4) At some point, soaring rhetoric makes banality the harder to accept. For all the talking about path- breaking new/old envoy George Mitchell, and the new President’s background, and the novel sensitivity, Obama offered nothing new on the Middle East and Iran, because (1) there is very little new to be offered; and (2) George Bush, apart from the caricatures, was by 2004 about as multilateral as one can be; consider the Quartet, the EU3, the U.N. efforts at international disarmament with Iran, the use of NATO forces in Afghanistan, the Coalition in Iraq, the efforts to promote constitutional government in the Middle East, and on and on.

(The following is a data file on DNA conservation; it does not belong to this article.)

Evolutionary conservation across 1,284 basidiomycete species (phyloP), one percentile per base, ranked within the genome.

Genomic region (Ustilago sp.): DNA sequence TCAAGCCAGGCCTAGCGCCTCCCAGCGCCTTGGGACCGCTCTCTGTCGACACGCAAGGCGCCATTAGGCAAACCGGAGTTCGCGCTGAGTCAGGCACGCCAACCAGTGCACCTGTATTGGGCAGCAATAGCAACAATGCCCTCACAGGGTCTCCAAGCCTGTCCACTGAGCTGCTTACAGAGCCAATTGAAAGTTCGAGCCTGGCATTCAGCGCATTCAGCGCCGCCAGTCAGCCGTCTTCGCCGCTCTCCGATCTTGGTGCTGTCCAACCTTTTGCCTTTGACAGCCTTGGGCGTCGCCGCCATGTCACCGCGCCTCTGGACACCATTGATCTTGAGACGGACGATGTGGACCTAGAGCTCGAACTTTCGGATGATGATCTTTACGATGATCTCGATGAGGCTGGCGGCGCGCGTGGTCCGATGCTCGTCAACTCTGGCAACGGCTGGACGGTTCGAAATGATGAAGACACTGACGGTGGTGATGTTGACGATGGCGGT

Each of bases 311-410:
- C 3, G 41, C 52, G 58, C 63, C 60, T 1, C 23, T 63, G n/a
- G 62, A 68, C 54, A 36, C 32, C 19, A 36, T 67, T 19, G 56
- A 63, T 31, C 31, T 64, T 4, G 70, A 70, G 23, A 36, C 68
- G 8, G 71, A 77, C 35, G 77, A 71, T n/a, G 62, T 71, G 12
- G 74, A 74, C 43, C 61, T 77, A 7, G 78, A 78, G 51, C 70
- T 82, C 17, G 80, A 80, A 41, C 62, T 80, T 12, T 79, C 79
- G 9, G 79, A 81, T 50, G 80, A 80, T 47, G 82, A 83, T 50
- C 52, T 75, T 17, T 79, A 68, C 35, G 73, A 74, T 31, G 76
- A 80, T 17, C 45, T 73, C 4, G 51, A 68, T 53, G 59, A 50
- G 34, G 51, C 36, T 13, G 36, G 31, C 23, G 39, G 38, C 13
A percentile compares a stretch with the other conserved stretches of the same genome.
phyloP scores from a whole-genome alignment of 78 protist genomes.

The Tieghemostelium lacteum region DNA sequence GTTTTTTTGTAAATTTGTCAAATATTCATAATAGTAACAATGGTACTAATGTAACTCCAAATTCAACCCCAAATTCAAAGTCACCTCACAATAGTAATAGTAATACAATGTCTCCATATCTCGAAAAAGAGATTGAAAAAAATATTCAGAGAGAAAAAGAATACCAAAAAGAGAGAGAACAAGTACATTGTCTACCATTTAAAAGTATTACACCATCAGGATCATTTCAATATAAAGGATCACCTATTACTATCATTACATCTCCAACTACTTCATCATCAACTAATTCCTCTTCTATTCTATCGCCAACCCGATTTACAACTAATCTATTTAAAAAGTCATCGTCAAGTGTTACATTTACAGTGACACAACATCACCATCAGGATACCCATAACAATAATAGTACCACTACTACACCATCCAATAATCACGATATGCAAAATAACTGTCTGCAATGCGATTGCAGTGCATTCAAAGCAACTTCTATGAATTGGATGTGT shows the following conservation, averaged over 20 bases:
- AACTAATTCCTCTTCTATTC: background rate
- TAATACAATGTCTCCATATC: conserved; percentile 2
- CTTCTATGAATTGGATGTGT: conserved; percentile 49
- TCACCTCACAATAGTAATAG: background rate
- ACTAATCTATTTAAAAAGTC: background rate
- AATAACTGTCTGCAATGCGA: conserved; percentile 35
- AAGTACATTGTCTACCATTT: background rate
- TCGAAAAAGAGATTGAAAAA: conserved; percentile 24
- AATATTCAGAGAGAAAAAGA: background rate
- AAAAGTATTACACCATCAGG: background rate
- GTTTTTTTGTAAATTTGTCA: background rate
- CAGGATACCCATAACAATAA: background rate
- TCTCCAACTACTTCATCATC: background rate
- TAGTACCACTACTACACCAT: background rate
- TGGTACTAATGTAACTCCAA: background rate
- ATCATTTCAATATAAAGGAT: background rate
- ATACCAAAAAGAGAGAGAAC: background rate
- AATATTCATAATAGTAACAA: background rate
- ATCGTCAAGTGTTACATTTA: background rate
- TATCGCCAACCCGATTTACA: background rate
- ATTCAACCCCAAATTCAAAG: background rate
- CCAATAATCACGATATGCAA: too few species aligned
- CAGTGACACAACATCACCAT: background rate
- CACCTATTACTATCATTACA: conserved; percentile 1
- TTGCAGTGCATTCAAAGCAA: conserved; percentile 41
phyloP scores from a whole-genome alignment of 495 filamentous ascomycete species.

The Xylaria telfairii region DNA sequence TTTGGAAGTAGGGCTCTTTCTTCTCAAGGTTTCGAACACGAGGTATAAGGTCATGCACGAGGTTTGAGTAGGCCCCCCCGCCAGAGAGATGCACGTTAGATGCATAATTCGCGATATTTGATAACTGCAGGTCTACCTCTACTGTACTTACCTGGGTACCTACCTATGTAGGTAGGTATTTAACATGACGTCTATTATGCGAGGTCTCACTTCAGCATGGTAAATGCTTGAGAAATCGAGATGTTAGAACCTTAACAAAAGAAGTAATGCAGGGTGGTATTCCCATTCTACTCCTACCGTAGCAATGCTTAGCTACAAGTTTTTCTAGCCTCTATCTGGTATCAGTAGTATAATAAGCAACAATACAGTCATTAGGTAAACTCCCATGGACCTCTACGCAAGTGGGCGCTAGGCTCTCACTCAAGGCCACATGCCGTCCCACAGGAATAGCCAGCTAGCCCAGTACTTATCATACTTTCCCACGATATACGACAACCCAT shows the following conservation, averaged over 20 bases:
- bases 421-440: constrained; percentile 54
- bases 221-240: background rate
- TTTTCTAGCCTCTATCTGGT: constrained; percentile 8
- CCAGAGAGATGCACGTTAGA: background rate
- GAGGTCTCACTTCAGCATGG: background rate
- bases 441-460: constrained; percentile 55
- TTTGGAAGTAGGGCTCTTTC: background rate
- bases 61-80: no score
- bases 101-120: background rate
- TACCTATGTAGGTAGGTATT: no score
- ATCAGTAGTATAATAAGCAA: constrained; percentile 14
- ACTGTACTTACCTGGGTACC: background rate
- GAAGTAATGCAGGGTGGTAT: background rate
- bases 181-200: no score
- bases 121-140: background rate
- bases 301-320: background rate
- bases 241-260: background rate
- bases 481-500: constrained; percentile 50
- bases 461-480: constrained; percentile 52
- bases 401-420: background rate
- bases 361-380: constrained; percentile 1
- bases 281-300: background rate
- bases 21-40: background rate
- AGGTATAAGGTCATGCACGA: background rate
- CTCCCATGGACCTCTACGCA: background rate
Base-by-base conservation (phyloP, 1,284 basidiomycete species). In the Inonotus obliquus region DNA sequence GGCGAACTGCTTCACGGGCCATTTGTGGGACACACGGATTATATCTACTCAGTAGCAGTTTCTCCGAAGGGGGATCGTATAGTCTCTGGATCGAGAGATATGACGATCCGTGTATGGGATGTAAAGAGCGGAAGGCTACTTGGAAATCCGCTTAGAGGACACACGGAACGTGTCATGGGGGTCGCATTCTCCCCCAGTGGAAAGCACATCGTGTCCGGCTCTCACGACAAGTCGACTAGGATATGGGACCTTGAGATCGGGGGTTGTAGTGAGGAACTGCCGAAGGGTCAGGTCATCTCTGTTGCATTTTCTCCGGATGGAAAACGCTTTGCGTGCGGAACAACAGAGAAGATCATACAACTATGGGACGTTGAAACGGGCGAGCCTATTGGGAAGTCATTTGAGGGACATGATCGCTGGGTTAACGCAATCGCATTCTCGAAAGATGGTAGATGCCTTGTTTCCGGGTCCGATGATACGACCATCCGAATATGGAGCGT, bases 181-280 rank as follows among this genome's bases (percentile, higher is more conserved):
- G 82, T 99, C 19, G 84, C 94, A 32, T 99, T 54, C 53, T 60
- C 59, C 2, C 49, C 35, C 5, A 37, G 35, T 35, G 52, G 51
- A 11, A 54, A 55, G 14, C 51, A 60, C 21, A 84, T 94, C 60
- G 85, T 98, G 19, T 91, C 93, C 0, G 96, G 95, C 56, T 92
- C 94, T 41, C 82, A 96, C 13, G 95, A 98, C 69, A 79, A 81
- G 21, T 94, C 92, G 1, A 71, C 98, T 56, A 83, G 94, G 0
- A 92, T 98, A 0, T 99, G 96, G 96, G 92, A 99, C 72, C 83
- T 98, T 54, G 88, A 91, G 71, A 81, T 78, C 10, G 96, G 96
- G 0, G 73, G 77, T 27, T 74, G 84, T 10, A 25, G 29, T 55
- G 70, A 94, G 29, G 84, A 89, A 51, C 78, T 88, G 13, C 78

There is a danger here that Obama’s hope and change on the Middle East will start to resemble his hope and change on new governance in Washington: utopian promises about absolutely new ethics, followed by the same old, same old as exemplified by the ethical problems encountered by Geithner, Holder, Lynn, Richardson — and by extension Blago, Dodd, Frank, and Rangel. Again, saintly rhetoric only highlights earthly behavior.
I am glad Obama confounds the radical and hostile Islamic world, if it is in fact true that he does. But we are witnessing a delicate balancing act in which he seems to be saying to us “I am best representing you by distancing myself from you and your past”.